Congress Begins Public Impeachment Hearings
In a few short hours, the House Intelligence Committee begins the public phase of its impeachment inquiry.
Beginning at 10:00 a.m. Eastern time this morning, and likely continuing through the better part of the day, the House Intelligence Committee will begin the first round of public hearings in the ongoing impeachment investigation dealing with President Trump’s efforts to pressure Ukraine to investigate his political rivals:
Washington (CNN) The gravity and drama of the first televised impeachment hearings into Donald Trump’s presidency on Wednesday will imprint themselves on history and reverberate far from Washington.
The most crucial stage of the Ukraine investigation so far has profound implications beyond the political and personal reputation of Trump and the question of whether he abused his power by seeking political favors from a foreign power.
His fate will have sweeping consequences for the future understanding of powers vested within the presidency itself. The hearings will test whether the ancient machinery of US governance can effectively investigate a President who ignores the charges against him and fogs fact in defining a new post-truth political era. And notwithstanding Trump’s current Republican firewall, the hearings will begin to decide whether a presidency that has rocked America and the world will reach its full natural term.
The fact that there is an impeachment process at all — and a debate over whether the President is so corrupt he should be ousted between elections — is in itself something of a national tragedy. There’s a reason why Gerald Ford called the Watergate scandal that led to the resignation of President Richard Nixon in 1974 before he was formally impeached, a “long national nightmare.”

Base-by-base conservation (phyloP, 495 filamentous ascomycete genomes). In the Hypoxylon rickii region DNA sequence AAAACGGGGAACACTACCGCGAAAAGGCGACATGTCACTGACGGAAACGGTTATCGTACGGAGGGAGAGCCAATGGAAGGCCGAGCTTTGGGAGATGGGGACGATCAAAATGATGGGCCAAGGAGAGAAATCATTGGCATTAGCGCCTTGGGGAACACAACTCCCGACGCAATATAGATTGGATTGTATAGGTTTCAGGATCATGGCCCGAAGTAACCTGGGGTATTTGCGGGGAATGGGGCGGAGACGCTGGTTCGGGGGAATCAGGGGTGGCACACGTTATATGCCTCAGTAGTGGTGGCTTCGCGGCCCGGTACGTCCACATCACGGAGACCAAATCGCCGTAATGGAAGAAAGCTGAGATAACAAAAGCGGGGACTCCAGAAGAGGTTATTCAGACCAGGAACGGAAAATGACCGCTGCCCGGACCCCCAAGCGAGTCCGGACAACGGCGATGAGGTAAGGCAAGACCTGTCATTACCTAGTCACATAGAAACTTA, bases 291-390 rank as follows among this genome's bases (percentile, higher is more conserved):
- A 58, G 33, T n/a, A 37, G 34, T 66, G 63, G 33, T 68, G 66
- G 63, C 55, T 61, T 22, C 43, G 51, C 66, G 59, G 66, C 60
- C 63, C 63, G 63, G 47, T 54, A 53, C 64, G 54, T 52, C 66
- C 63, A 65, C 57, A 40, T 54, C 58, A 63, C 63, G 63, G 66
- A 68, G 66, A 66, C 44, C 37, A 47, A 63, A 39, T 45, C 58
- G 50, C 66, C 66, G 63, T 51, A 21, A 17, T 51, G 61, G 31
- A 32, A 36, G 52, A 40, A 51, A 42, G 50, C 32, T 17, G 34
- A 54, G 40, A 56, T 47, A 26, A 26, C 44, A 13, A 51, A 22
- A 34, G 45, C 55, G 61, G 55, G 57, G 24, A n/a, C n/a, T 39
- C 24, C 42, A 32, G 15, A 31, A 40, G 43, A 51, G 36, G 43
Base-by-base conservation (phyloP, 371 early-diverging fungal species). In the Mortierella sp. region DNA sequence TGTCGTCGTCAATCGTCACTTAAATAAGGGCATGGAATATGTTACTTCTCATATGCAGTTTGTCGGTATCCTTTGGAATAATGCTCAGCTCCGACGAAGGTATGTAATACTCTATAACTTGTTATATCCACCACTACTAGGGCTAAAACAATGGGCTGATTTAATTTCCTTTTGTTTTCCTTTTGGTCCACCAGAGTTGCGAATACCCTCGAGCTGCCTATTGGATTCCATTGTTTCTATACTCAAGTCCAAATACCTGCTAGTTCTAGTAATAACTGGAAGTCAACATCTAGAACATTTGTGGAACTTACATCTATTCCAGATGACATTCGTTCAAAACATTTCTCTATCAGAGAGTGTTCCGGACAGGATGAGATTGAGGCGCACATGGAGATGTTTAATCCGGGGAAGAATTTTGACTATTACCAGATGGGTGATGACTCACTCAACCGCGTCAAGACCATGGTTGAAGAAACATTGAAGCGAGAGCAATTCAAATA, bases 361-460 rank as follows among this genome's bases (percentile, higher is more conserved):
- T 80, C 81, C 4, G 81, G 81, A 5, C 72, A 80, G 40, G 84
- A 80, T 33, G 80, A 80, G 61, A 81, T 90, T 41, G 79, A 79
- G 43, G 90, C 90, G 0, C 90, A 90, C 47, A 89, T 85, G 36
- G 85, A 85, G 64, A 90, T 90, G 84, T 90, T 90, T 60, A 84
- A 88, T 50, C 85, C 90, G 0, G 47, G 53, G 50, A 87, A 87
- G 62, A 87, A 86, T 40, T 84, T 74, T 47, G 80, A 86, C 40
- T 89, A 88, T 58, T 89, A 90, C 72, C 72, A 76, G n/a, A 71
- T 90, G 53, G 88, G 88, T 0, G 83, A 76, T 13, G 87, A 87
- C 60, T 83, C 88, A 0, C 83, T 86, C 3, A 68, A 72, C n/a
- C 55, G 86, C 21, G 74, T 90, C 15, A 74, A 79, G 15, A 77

The next few months will scar America for years to come. As the Bill Clinton and Andrew Johnson impeachments did before it, this process will reflect and intensify the ideological civil war that is tearing at national unity and threatening the nation’s forward momentum.
Democratic leaders, who long resisted demands from their party’s liberal activists to impeach Trump, are taking a considerable risk by embarking on this momentous constitutional road. Given the explosive revelations about Trump’s conduct in Ukraine however, they may have had little political choice.
In all likelihood, Republican senators will not vote to convict and oust Trump, opening the possibility of a political backlash, it’s just not clear yet whether Democrats or the GOP would come off worse. Trump is likely to view an eventual escape from censure as a validation of his unrestrained behavior and a license to continue to test constitutional customs.
“I’ve always thought that the strongest argument for impeachment was also the strongest argument against it, which is, if you don’t impeach a president who commits conduct of this kind, what does that say to the next president about what they can do and to the next Congress?” House Intelligence Chairman Adam Schiff said in an interview with National Public Radio on Tuesday.
“At the same time, if you do impeach, but the President is acquitted, what does that say to the next president? The next Congress? There’s no good or simple answer,” he said.